But there were also heartening displays of super simple ideas which can make life a heap easier – I was super impressed by the IEC-LOCK connector which is basically a power cord with a little spring-loaded cutout around the earth pin which causes the cable to latch into any IEC receptacle when it is plugged in, requiring the sliding of a pin to release the spring loaded cutout and allow the cable to be unplugged. Super! No more worries about power cables being disconnected within a server rack when someone carelessly trips or pulls out an Ethernet lead. The pull force is so high that I couldn’t pull them apart by hand. It’s such a simple idea – why didn’t I think of it?!
Another vendor displayed a self-tracing Ethernet patch lead with blinking LEDs on both sides, powered by a button cell and activated by a push button. There is an extra lead in the cable to allow the functionality, but it isn’t much more expensive than regular patch leads – making tracing spaghetti a lot easier.
It was lovely to visit the data recovery vendors and have a chat with them, and look at some of their products and their “low-level firmware capabilities” as well. I also managed to drop by the element14 (yes, I named them, but I stand by them!) stand and watch their little Raspberry Pi demonstration and have a chat to some of the local representatives.
I suppose I should make a note about the systems at CeBIT – it seems they now have Blackberry units equipped with barcode scanners to read your badge and collect your information from a database. The scanning of your badge serves as “consent” for the organizers to give your data to the organizers. Those who don’t opt to pay to hire these units and get the data in this way have to get it the traditional “business card” route. Unfortunately, there were some vendors that were somewhat indiscriminately scanning badges without asking – and as a result some people (me included) have to sleep with the knowledge that my details have been shared with people … which I didn’t really want to have my details.
Yep, I did make a short initial attempt time-lapse of Vivid Sydney 2013, and I had plans to make another.
I went to Vivid on Friday 31st May, only to find record numbers of crowds which were almost impossible to navigate, if not even dangerous. I know from my prior trip that photographers can get quite antsy. I’m normally quite mellow about it – whatever happens happens, including people tripping over your tripod, jumping in front of you, etc and I just accept it – we don’t own the space in front of our lenses, but other people don’t and make it into a hostile confrontation. Very uncomfortable. I left almost immediately.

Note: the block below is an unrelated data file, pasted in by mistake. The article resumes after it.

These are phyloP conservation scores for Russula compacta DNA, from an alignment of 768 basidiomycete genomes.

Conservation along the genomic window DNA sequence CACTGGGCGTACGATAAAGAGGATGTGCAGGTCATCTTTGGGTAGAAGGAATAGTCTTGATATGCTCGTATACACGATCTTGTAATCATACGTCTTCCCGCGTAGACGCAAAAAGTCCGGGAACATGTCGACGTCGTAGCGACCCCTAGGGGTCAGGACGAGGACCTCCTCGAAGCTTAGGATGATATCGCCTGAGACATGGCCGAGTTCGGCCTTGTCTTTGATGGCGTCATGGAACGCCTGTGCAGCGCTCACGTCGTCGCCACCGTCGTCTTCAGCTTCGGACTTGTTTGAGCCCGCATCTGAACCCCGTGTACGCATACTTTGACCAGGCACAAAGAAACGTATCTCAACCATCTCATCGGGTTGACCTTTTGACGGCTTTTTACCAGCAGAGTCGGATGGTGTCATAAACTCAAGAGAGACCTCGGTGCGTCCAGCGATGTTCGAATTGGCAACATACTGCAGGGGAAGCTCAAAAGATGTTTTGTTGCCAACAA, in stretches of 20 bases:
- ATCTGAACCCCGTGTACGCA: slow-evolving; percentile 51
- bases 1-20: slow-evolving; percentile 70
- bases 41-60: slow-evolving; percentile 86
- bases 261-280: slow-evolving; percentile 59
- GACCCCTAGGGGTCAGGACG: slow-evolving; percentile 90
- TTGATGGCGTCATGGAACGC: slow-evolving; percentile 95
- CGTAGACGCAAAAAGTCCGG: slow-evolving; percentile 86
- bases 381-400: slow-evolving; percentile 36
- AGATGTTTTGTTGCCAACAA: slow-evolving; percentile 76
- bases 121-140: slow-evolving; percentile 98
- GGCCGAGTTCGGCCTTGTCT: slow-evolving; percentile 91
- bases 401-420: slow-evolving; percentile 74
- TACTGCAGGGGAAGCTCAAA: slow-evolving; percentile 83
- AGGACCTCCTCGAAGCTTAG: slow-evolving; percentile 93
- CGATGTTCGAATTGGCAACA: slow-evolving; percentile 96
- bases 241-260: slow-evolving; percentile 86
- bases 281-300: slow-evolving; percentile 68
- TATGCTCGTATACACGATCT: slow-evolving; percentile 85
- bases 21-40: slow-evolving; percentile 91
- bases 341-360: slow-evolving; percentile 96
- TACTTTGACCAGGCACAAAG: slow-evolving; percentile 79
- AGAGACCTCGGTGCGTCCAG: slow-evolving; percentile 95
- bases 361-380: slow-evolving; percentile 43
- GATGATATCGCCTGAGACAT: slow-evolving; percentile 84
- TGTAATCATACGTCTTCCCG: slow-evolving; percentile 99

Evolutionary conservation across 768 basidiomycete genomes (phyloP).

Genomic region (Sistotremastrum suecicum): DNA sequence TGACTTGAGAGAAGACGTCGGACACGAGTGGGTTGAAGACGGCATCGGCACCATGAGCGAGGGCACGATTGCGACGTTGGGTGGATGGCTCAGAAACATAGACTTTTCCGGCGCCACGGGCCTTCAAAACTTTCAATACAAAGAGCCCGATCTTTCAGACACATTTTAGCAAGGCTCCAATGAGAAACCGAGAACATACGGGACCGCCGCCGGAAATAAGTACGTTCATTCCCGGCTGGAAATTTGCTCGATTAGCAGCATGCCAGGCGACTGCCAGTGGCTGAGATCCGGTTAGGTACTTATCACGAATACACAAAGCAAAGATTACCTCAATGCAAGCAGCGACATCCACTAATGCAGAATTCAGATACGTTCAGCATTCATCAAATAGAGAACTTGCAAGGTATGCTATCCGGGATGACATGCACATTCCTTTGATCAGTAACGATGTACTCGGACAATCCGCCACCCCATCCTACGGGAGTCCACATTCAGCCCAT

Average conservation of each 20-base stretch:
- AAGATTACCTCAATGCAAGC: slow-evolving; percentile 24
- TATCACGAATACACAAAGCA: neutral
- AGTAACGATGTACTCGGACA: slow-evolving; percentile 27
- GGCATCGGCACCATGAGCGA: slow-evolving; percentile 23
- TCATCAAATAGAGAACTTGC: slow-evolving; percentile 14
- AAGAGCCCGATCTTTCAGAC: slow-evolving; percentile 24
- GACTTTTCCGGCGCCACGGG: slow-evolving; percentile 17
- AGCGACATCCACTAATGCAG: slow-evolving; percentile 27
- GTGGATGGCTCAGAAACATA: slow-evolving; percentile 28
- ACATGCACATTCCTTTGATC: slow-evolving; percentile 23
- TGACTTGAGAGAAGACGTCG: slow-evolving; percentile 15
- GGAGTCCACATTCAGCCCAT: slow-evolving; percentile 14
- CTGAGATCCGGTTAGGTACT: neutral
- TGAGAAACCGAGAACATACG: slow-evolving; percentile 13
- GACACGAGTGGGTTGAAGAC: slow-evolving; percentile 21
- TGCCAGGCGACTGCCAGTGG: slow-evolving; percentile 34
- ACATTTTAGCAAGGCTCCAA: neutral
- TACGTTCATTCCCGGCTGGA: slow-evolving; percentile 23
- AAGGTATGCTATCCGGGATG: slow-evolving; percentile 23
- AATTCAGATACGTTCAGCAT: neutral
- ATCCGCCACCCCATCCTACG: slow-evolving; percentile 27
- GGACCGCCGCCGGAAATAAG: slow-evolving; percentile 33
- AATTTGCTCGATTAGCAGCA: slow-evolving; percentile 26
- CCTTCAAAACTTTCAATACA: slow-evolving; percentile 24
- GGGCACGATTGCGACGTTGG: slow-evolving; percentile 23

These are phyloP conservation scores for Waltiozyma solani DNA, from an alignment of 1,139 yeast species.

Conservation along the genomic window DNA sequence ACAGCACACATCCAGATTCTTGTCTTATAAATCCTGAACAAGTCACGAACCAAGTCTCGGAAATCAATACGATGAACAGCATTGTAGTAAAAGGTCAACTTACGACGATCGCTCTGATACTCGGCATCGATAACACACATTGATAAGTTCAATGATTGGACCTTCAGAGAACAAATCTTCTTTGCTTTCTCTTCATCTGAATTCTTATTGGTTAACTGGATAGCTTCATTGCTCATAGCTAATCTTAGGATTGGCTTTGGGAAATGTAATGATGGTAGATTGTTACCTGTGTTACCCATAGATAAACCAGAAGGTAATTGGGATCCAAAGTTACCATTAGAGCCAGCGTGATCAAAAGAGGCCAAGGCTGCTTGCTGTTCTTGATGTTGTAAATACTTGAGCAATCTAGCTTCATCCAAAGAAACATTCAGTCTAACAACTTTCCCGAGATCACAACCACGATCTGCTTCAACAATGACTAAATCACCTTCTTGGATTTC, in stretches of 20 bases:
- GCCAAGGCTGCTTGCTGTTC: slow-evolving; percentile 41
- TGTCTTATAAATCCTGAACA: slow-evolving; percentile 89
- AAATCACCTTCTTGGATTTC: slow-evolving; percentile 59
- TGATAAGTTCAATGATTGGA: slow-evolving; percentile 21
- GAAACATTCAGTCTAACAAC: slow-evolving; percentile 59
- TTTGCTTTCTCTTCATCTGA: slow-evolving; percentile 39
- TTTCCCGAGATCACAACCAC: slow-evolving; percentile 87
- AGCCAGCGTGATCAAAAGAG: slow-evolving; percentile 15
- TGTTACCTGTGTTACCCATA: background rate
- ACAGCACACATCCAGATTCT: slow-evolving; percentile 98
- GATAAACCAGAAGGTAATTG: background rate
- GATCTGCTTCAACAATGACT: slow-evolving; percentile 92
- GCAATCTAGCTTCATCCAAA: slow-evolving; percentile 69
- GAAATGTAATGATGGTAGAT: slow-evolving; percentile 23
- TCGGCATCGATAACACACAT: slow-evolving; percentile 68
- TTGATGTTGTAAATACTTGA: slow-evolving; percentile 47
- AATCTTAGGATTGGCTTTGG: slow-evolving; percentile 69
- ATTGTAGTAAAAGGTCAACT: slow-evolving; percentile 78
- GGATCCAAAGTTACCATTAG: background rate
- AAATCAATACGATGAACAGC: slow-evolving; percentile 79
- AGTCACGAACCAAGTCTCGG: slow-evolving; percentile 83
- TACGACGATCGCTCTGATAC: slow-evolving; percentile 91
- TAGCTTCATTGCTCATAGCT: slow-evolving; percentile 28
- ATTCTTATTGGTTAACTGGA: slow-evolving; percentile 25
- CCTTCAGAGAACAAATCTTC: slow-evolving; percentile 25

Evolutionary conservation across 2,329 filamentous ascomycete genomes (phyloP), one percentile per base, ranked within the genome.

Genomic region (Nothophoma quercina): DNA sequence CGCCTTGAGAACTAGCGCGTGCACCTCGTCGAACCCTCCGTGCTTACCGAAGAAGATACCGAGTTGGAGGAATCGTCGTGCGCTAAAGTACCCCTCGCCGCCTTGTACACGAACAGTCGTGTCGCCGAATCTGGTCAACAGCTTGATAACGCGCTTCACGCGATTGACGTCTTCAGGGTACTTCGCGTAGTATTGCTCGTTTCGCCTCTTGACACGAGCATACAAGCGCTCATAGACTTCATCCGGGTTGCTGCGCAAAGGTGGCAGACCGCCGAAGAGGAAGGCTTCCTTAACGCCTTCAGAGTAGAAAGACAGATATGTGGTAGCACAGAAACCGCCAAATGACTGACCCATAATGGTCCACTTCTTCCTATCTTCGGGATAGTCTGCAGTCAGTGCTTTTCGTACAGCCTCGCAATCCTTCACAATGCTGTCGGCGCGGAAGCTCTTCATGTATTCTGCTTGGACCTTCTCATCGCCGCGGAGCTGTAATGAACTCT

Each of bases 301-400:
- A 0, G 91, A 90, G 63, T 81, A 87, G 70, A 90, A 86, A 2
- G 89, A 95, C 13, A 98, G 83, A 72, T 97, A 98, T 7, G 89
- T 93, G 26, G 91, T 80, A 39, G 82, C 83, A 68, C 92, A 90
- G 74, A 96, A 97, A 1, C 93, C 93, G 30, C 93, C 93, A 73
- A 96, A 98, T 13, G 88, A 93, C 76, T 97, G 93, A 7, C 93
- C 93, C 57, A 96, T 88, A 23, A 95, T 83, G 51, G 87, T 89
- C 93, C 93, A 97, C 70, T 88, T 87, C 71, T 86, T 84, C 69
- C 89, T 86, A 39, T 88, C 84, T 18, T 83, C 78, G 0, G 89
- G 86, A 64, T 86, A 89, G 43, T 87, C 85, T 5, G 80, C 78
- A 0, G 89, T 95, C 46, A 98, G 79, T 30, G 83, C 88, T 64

I was planning a return on Monday, but then … shit happened. Literally. And now that I can barely walk – I don’t think I’ll be able to see the last 1/3rd that I’ve not focused on before it closes up. Unfortunately this puts my plans of having a full-coverage timelapse video out of whack … maybe another year. But I’ll put up something half-baked in the interim sometime soon …
A bit of randomness …
Just as a little bit of randomness to finish off the post – I found this old picture of me, which I have appropriately captioned. I’m sure some programmers would feel the same way …
Another bit of randomness is this bit of wisdom from me – avoid some cheap alkaline batteries. Again, it’s Jaycar that’s the curse, with their Eclipse branded batteries being infamous for corroding the contacts on our remote controls (AAA size) and now, even corroding the terminals on my cheapass multimeter to the point the 9V battery wouldn’t even remove from the battery snap. Given the cost of a new cheapass DT830B 19-range now sitting at a record low of $4.22 posted with battery and leads (eBay), it might make more sense for most just to buy another …
Knowing some people who have owned Fluke multimeters who haven’t replaced their Eveready batteries in 15 years opening it up to find it in perfect condition, it’s a bit of a shame to think of these cheap batteries causing so many issues. I’ve had leaking issues with some batches of IKEA branded alkaline cells as well. I just hope it doesn’t damage something *actually* precious! If I ever afford a Fluke meter, I know I ain’t putting no cheap Alkaline in it …